More on Encryption and Security
Tuesday, December 7, 2004
In the first article, we discussed some of the basics of encryption, including a brief history, some basic methods, and some fundamentals behind data encoding and security. That brings us up to today; what do all of the theoretical ideas mean in practical implementation? How does it make the world secure?
Previously, some of the challenges with encryption security were pointed out, particularly the issue of encoding a file where a large chunk of data has a known decryption. The first step in increasing encryption strength is to increase the block size. That is to say, the encryption algorithm will process a larger piece of data at one time. Many strong encryptions today use block sizes of 64, 128, or 256 bits. Another major element is using a combination of many different types of operations. For instance, a typical XOR encryption would be far more secure if, as a second step, the algorithm reshuffled the bits according to a permutation generated from the encryption key. In that case, a bit-by-bit comparison of encrypted text with known plain text would not suffice to determine the original encryption key. Similarly, as one adds more (carefully chosen) operations to the encryption process, the harder it becomes to reverse engineer.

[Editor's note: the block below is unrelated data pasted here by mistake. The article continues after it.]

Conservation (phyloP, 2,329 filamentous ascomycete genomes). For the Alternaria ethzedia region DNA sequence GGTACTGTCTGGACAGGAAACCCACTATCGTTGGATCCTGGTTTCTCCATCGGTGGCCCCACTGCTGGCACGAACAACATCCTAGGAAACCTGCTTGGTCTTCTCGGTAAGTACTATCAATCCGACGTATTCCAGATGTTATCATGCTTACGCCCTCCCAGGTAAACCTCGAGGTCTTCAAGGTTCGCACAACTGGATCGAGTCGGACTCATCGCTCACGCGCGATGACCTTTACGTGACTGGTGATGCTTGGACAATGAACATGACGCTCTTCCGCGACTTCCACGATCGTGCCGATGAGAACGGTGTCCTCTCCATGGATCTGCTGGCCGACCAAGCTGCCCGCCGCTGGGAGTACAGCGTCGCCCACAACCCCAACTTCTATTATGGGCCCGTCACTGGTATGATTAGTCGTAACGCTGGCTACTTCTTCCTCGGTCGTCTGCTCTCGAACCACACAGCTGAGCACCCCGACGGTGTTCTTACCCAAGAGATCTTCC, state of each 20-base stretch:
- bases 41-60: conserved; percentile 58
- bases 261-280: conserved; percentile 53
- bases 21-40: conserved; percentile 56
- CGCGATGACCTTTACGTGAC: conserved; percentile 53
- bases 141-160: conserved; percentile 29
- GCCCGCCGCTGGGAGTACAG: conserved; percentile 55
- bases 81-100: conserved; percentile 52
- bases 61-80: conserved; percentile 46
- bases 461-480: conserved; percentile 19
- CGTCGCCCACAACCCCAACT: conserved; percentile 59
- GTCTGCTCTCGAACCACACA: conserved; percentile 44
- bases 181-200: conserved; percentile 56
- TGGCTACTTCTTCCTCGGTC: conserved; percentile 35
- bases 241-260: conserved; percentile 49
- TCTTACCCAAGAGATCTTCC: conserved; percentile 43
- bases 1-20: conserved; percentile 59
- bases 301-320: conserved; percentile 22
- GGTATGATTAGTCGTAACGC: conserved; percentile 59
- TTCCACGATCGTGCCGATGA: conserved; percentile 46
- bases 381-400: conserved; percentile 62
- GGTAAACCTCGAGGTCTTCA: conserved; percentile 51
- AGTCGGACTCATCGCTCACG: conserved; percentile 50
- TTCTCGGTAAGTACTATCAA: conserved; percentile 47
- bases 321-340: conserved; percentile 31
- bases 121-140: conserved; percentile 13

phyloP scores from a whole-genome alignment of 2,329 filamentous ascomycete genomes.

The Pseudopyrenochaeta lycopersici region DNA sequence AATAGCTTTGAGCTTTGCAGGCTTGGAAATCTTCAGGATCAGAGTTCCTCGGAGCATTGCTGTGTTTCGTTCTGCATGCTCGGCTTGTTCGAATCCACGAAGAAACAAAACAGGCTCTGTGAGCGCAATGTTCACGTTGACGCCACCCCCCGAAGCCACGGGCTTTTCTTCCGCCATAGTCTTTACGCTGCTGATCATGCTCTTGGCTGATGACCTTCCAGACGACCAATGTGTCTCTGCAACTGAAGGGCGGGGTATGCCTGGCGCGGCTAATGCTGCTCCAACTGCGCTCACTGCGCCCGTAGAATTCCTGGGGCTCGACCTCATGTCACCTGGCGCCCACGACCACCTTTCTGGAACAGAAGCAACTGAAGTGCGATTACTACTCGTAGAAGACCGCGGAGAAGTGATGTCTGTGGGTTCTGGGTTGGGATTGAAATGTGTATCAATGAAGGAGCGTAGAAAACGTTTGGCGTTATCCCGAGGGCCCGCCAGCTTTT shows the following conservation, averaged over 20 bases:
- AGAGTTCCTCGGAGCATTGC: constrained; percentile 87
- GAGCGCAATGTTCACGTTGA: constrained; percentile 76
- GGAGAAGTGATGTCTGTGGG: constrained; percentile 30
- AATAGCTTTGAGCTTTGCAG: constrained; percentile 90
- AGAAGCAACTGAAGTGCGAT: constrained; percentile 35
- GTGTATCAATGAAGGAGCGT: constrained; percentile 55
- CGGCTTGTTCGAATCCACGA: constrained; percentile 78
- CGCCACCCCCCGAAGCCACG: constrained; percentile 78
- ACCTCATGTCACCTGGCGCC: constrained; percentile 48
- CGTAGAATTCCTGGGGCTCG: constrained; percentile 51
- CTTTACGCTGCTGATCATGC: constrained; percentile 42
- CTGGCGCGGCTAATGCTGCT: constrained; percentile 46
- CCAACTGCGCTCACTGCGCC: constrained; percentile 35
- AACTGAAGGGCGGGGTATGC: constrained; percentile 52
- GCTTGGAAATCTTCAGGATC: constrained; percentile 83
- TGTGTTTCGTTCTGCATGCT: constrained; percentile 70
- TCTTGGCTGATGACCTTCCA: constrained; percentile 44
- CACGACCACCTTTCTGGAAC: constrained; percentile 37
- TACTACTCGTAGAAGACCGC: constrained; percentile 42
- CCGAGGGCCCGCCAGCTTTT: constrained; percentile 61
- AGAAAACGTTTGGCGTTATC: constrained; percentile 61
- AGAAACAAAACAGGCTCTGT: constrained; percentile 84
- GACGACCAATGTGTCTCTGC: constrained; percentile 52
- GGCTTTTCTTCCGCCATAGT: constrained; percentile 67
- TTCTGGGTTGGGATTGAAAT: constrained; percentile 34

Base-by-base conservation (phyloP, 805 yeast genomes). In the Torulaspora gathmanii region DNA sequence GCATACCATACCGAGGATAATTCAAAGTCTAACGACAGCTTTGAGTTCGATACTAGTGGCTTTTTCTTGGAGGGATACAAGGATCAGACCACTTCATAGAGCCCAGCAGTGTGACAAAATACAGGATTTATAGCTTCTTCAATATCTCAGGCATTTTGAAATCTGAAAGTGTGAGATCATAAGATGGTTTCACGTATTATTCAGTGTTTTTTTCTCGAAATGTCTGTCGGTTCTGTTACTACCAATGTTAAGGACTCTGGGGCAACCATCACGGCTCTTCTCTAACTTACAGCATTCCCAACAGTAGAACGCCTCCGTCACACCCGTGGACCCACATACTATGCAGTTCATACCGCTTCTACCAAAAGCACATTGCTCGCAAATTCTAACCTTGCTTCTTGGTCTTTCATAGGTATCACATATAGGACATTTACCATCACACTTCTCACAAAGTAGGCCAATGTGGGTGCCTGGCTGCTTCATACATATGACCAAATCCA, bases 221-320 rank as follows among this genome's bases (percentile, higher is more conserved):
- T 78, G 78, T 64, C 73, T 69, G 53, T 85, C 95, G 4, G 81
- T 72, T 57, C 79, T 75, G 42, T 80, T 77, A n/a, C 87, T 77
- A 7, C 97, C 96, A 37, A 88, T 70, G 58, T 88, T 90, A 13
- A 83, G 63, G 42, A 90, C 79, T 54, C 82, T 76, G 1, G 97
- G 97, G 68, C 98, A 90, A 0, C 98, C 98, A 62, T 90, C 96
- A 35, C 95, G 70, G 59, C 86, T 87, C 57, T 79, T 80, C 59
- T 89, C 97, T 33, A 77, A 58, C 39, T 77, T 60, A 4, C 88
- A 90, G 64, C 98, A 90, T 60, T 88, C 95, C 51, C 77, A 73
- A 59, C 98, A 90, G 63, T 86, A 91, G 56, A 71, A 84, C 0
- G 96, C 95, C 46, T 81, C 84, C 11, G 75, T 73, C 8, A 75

A Little More Classic Encryption
With all the fancy mathematical terms thrown around in describing modern computerized encryption, it might lead one to think that "old fashioned" pencil and paper systems-like the one designed by Vigenère-are now obsolete, and hence insecure. While it is probably fair to say they are obsolete, their relative security is another matter.
Some classical encryptions, like the simple substitution ciphers (where each letter is replaced by some other letter universally) that are found in the newspaper as a game, are certainly very weak, cryptographically speaking. On the other extreme, sitting in the courtyard of the CIA headquarters stands a sculpture known as Kryptos, which contains on it a message written in encrypted text. The secret message is divided into four parts. The first three parts have been cracked, but the fourth and final part, composed of a mere 97 characters, has eluded many, including the author of this article: